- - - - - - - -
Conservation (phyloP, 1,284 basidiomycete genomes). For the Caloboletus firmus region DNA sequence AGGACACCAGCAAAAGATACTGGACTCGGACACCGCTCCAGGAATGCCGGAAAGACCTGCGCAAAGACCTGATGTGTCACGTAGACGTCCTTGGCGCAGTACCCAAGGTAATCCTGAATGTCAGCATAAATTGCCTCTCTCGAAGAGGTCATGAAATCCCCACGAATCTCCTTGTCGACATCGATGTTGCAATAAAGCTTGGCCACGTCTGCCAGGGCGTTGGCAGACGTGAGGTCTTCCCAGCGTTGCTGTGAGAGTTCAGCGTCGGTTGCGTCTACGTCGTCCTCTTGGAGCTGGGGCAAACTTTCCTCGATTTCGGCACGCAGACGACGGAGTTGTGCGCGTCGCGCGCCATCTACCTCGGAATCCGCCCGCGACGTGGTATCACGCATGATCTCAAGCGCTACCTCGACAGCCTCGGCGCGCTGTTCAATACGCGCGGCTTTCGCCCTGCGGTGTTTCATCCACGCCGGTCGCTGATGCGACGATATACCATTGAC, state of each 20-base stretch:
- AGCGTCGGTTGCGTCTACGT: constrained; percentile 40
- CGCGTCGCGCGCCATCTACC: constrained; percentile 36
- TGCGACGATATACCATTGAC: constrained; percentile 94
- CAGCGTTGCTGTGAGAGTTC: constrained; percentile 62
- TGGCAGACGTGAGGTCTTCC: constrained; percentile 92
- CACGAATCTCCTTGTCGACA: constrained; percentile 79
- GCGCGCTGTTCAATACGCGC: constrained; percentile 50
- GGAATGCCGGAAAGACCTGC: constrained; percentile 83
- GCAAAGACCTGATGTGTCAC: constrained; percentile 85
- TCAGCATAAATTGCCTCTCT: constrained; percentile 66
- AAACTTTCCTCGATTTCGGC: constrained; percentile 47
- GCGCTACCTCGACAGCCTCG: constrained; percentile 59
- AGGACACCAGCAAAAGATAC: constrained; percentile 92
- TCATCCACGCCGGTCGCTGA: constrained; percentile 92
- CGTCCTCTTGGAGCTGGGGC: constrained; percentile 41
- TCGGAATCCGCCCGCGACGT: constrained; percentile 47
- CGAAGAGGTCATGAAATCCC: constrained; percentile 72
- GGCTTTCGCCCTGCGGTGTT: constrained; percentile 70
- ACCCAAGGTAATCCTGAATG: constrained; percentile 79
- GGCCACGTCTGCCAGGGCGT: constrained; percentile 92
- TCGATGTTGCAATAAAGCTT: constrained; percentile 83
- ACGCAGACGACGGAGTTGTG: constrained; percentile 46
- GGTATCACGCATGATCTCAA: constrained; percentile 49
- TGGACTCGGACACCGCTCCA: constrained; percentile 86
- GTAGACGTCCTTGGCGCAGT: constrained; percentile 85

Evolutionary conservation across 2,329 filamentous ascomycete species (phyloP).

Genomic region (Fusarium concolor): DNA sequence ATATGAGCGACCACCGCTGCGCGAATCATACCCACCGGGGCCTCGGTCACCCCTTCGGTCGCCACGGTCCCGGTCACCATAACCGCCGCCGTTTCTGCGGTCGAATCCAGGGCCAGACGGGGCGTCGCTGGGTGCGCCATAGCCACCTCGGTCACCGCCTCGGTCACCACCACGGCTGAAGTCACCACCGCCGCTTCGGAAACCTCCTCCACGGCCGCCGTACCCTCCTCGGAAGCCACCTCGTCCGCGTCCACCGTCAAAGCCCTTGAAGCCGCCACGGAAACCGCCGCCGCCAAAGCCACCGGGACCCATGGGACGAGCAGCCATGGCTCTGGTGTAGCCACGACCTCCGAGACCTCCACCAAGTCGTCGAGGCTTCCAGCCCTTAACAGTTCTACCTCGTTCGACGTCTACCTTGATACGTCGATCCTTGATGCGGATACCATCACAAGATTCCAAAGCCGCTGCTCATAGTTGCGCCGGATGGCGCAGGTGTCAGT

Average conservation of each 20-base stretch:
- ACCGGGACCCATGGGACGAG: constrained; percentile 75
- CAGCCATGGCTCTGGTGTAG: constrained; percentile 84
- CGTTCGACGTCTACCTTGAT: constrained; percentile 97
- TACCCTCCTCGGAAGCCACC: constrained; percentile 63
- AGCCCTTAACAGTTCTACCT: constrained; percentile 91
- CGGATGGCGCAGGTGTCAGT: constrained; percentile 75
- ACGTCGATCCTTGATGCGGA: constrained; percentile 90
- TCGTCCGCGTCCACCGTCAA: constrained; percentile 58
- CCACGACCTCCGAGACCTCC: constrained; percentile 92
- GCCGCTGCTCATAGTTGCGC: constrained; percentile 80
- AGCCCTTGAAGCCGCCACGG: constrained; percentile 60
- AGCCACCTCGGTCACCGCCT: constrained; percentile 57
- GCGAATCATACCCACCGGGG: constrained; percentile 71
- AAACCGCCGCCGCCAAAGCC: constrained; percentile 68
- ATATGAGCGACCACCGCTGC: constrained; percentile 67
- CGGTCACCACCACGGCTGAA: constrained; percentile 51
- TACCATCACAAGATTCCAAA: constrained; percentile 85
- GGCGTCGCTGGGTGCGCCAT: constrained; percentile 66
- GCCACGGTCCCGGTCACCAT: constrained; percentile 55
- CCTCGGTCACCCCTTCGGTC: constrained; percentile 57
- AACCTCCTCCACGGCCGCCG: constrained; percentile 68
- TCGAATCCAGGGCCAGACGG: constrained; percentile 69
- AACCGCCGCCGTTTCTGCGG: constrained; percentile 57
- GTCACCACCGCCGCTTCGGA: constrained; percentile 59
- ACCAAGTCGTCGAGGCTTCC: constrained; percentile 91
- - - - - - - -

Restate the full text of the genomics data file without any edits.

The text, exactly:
Conservation (phyloP, 1,284 basidiomycete genomes). For the Caloboletus firmus region DNA sequence AGGACACCAGCAAAAGATACTGGACTCGGACACCGCTCCAGGAATGCCGGAAAGACCTGCGCAAAGACCTGATGTGTCACGTAGACGTCCTTGGCGCAGTACCCAAGGTAATCCTGAATGTCAGCATAAATTGCCTCTCTCGAAGAGGTCATGAAATCCCCACGAATCTCCTTGTCGACATCGATGTTGCAATAAAGCTTGGCCACGTCTGCCAGGGCGTTGGCAGACGTGAGGTCTTCCCAGCGTTGCTGTGAGAGTTCAGCGTCGGTTGCGTCTACGTCGTCCTCTTGGAGCTGGGGCAAACTTTCCTCGATTTCGGCACGCAGACGACGGAGTTGTGCGCGTCGCGCGCCATCTACCTCGGAATCCGCCCGCGACGTGGTATCACGCATGATCTCAAGCGCTACCTCGACAGCCTCGGCGCGCTGTTCAATACGCGCGGCTTTCGCCCTGCGGTGTTTCATCCACGCCGGTCGCTGATGCGACGATATACCATTGAC, state of each 20-base stretch:
- AGCGTCGGTTGCGTCTACGT: constrained; percentile 40
- CGCGTCGCGCGCCATCTACC: constrained; percentile 36
- TGCGACGATATACCATTGAC: constrained; percentile 94
- CAGCGTTGCTGTGAGAGTTC: constrained; percentile 62
- TGGCAGACGTGAGGTCTTCC: constrained; percentile 92
- CACGAATCTCCTTGTCGACA: constrained; percentile 79
- GCGCGCTGTTCAATACGCGC: constrained; percentile 50
- GGAATGCCGGAAAGACCTGC: constrained; percentile 83
- GCAAAGACCTGATGTGTCAC: constrained; percentile 85
- TCAGCATAAATTGCCTCTCT: constrained; percentile 66
- AAACTTTCCTCGATTTCGGC: constrained; percentile 47
- GCGCTACCTCGACAGCCTCG: constrained; percentile 59
- AGGACACCAGCAAAAGATAC: constrained; percentile 92
- TCATCCACGCCGGTCGCTGA: constrained; percentile 92
- CGTCCTCTTGGAGCTGGGGC: constrained; percentile 41
- TCGGAATCCGCCCGCGACGT: constrained; percentile 47
- CGAAGAGGTCATGAAATCCC: constrained; percentile 72
- GGCTTTCGCCCTGCGGTGTT: constrained; percentile 70
- ACCCAAGGTAATCCTGAATG: constrained; percentile 79
- GGCCACGTCTGCCAGGGCGT: constrained; percentile 92
- TCGATGTTGCAATAAAGCTT: constrained; percentile 83
- ACGCAGACGACGGAGTTGTG: constrained; percentile 46
- GGTATCACGCATGATCTCAA: constrained; percentile 49
- TGGACTCGGACACCGCTCCA: constrained; percentile 86
- GTAGACGTCCTTGGCGCAGT: constrained; percentile 85

Evolutionary conservation across 2,329 filamentous ascomycete species (phyloP).

Genomic region (Fusarium concolor): DNA sequence ATATGAGCGACCACCGCTGCGCGAATCATACCCACCGGGGCCTCGGTCACCCCTTCGGTCGCCACGGTCCCGGTCACCATAACCGCCGCCGTTTCTGCGGTCGAATCCAGGGCCAGACGGGGCGTCGCTGGGTGCGCCATAGCCACCTCGGTCACCGCCTCGGTCACCACCACGGCTGAAGTCACCACCGCCGCTTCGGAAACCTCCTCCACGGCCGCCGTACCCTCCTCGGAAGCCACCTCGTCCGCGTCCACCGTCAAAGCCCTTGAAGCCGCCACGGAAACCGCCGCCGCCAAAGCCACCGGGACCCATGGGACGAGCAGCCATGGCTCTGGTGTAGCCACGACCTCCGAGACCTCCACCAAGTCGTCGAGGCTTCCAGCCCTTAACAGTTCTACCTCGTTCGACGTCTACCTTGATACGTCGATCCTTGATGCGGATACCATCACAAGATTCCAAAGCCGCTGCTCATAGTTGCGCCGGATGGCGCAGGTGTCAGT

Average conservation of each 20-base stretch:
- ACCGGGACCCATGGGACGAG: constrained; percentile 75
- CAGCCATGGCTCTGGTGTAG: constrained; percentile 84
- CGTTCGACGTCTACCTTGAT: constrained; percentile 97
- TACCCTCCTCGGAAGCCACC: constrained; percentile 63
- AGCCCTTAACAGTTCTACCT: constrained; percentile 91
- CGGATGGCGCAGGTGTCAGT: constrained; percentile 75
- ACGTCGATCCTTGATGCGGA: constrained; percentile 90
- TCGTCCGCGTCCACCGTCAA: constrained; percentile 58
- CCACGACCTCCGAGACCTCC: constrained; percentile 92
- GCCGCTGCTCATAGTTGCGC: constrained; percentile 80
- AGCCCTTGAAGCCGCCACGG: constrained; percentile 60
- AGCCACCTCGGTCACCGCCT: constrained; percentile 57
- GCGAATCATACCCACCGGGG: constrained; percentile 71
- AAACCGCCGCCGCCAAAGCC: constrained; percentile 68
- ATATGAGCGACCACCGCTGC: constrained; percentile 67
- CGGTCACCACCACGGCTGAA: constrained; percentile 51
- TACCATCACAAGATTCCAAA: constrained; percentile 85
- GGCGTCGCTGGGTGCGCCAT: constrained; percentile 66
- GCCACGGTCCCGGTCACCAT: constrained; percentile 55
- CCTCGGTCACCCCTTCGGTC: constrained; percentile 57
- AACCTCCTCCACGGCCGCCG: constrained; percentile 68
- TCGAATCCAGGGCCAGACGG: constrained; percentile 69
- AACCGCCGCCGTTTCTGCGG: constrained; percentile 57
- GTCACCACCGCCGCTTCGGA: constrained; percentile 59
- ACCAAGTCGTCGAGGCTTCC: constrained; percentile 91